Prayer, Stars, and the Majesty of God

How do you feel when you look at the stars? I spent the month of November 1998 in the Mojave Desert with other Soldiers from Fort Campbell. We engaged in military training. I rehearsed with other team members how we. as religious support personnel in our brigade, would perform our roles during combat. While it was a training environment, the absence of lights made it quite dark on cloudy nights. If one wandered from his or her tent without a glowstick after dark, they ran the risk of getting lost or injured in darkness that swallowed perception of what lay around. On the other hand, when skies were clear, the brilliance of innumerable stars overwhelmed me. Then, and now, when I look at the stars, my awareness of their immense distance from the earth and their actual great size awakens awe within me. Our home planet cannot be seen with the naked eye from any being who might be looking from planets revolving around any other star than our sun any more than we can see any of those planets. The magnitude of the universe invites contemplation of how it came to be. Positing the role of an intelligent being like God, or even a “natural” process, implies powers that boggle the mind. Like the psalmist who penned Psalm 8, I want to pray, really to exclaim, or to sing:


“LORD, our Lord, how majestic is your name in all the earth! You have set your glory in the heavens…When I consider your heavens, the work of your fingers, the moon and the stars, which you have set in place, what is mankind that you are mindful of them, human beings that you care for them?” (Psalm 8:1,3-4).


While the psalmist goes on to marvel at the significance and responsibilities that God has given humanity, his psalm emphasizes his amazement that God even notices us humans in the vastness of the cosmos. I find it daunting that my life, anyone’s life, can actually have purpose given our minuscule individual role in the overall scheme of the universe. Yet when we consider our societies, we realize that individuals can influence others, that they, that we can make a difference.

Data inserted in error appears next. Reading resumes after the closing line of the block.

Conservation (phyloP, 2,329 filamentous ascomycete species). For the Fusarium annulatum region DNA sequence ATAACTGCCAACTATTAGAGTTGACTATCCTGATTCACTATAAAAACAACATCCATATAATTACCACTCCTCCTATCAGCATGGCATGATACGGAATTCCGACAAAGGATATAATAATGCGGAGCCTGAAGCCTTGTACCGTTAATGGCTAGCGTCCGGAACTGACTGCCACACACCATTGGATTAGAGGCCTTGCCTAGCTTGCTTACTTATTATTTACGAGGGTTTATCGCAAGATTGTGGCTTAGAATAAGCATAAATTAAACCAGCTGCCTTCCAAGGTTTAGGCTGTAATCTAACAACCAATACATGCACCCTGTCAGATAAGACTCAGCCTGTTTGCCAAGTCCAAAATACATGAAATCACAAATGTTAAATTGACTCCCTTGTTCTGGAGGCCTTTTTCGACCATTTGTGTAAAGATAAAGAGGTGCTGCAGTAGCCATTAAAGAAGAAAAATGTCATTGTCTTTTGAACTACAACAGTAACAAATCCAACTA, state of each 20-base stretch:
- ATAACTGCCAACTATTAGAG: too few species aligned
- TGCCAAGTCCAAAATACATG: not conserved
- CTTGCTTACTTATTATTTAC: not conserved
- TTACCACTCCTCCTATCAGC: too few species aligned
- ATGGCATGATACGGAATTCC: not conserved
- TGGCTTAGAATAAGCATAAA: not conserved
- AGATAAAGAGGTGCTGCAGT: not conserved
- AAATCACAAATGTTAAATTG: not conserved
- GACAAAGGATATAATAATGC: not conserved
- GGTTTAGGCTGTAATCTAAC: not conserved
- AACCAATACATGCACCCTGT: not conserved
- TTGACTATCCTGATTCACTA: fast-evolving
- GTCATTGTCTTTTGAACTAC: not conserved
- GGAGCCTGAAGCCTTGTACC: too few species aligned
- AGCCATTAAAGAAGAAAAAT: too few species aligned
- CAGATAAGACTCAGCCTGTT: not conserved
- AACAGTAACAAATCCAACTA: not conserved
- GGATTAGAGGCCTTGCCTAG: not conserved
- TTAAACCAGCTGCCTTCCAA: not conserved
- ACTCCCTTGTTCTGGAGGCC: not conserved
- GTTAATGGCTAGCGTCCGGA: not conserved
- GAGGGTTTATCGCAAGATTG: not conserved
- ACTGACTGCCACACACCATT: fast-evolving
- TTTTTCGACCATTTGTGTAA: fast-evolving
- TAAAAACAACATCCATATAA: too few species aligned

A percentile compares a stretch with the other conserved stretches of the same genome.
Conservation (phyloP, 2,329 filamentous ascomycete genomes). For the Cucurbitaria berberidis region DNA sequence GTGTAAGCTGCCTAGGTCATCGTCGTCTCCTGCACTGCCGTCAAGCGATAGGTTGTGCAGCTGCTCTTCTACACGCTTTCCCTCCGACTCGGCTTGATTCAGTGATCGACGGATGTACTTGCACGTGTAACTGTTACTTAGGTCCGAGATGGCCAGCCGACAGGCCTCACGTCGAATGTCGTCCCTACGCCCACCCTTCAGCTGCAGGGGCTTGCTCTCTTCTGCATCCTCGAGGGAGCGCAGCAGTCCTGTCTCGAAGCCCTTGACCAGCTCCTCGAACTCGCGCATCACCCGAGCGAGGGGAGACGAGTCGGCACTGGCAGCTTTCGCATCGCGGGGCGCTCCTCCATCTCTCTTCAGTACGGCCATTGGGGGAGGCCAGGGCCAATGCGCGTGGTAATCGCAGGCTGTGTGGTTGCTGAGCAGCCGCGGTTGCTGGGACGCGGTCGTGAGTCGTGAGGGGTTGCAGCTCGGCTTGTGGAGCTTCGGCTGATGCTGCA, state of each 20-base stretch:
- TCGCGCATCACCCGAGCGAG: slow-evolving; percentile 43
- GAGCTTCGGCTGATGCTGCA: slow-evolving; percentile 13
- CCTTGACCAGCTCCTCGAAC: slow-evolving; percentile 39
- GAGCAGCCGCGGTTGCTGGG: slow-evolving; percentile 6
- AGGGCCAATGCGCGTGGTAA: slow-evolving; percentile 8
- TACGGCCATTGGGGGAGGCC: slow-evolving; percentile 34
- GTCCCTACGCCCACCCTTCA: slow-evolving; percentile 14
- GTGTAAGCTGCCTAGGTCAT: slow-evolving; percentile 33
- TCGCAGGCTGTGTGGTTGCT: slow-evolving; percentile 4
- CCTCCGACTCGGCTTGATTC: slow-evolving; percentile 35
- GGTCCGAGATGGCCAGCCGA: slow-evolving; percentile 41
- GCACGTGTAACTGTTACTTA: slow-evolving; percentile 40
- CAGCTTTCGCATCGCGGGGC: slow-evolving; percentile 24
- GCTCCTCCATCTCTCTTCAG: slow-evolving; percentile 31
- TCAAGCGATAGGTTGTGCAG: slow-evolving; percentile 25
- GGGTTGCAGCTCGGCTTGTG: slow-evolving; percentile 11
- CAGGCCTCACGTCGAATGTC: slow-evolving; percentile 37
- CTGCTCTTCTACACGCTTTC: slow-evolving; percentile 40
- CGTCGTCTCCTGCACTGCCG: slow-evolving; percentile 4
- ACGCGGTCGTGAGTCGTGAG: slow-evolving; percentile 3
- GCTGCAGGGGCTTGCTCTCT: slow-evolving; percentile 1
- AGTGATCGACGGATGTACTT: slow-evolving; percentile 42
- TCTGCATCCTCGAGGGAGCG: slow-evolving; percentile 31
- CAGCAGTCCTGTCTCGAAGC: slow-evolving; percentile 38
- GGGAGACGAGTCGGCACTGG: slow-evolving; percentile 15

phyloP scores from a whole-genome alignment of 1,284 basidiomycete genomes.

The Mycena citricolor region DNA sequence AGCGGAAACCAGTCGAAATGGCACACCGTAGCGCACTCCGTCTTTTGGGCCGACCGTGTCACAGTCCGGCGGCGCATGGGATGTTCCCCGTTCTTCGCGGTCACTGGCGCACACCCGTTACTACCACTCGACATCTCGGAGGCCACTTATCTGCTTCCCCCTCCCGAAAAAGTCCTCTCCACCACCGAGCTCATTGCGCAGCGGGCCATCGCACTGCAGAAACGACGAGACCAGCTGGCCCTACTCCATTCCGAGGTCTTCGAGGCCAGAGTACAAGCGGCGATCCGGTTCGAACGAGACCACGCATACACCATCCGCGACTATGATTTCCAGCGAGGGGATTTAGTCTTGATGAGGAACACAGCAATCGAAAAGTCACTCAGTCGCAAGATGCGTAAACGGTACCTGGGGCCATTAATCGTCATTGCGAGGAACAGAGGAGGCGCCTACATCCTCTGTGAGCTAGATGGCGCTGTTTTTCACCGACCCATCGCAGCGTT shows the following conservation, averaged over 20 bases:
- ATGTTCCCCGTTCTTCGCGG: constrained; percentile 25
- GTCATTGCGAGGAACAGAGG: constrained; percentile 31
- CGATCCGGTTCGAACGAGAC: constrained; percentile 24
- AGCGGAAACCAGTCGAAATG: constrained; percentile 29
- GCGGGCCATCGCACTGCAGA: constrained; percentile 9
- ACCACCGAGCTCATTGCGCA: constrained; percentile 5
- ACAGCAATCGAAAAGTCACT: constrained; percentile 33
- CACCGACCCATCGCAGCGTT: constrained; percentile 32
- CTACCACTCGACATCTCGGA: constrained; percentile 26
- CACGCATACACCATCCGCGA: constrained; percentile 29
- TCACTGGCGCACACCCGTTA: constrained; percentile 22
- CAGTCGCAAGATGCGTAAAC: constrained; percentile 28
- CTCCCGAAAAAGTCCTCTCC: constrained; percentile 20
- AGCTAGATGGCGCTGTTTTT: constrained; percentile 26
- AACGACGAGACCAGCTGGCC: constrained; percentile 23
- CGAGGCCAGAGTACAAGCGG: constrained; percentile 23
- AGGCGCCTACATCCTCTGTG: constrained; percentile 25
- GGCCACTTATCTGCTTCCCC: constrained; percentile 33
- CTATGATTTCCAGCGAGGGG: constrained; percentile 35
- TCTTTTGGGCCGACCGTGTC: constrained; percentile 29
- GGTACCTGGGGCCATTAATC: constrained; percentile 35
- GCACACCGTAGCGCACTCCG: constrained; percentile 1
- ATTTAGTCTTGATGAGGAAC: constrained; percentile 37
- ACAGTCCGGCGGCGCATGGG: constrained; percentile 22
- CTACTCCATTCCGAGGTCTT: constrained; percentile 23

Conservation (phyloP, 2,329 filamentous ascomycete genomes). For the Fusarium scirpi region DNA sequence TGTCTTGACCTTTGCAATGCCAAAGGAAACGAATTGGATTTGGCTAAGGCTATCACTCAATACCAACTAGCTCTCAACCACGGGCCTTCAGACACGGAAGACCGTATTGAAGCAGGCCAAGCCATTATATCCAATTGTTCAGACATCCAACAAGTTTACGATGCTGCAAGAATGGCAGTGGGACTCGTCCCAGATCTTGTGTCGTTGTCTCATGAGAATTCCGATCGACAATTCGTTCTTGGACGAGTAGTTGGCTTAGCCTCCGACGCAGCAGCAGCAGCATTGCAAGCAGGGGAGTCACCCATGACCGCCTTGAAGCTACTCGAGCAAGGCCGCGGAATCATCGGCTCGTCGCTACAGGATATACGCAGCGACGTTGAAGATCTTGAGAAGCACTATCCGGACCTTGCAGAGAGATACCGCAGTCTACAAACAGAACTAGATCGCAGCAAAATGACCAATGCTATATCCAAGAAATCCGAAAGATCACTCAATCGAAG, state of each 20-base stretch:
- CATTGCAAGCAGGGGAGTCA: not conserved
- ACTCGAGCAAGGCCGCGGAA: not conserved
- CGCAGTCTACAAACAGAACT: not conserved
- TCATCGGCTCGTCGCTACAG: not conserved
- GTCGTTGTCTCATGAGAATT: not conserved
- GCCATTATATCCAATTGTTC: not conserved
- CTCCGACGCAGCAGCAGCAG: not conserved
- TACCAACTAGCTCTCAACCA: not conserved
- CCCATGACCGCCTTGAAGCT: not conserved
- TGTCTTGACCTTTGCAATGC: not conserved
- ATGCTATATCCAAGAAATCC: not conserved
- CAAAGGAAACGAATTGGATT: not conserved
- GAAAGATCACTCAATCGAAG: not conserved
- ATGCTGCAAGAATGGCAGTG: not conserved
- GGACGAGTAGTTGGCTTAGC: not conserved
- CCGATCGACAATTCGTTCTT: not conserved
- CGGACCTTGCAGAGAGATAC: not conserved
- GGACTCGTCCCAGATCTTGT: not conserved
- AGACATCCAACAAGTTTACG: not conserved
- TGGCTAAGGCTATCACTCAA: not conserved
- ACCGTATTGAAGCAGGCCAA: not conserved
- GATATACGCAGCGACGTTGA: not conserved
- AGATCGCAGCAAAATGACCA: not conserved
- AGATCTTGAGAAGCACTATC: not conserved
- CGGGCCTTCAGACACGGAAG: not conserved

When I look at the stars, I imagine what it might be like to travel to one of them. I consider what ethical challenges and what spiritual quandaries I might confront if I encountered intelligent life, or any kind of flora and fauna, on distant worlds. These speculations drive me back to the enormity of the responsibilities that the Bible says that God has placed on humanity as stewards of his creation. This awareness triggers humility. And somehow, even as I ponder possibly unanswerable questions, I sense the reality, the majesty, the presence, and the concern of God. My prayers move beyond petition, confession, and lament to adoration and gratitude. I echo the words of the Psalmist with my own thoughts:


“LORD, our Lord, how majestic is your name in all the earth!” (Psalm 8:9)


• Quotes from the Bible are from New International Version, 2011.

About Michael Summers

Michael Waymon Summers has preached in twenty-seven of the United States as well as seven other countries. Michael earned a Master of Theology degree. He also has done graduate work in international studies. Michael likes to run, loves to sing, and reads voraciously.
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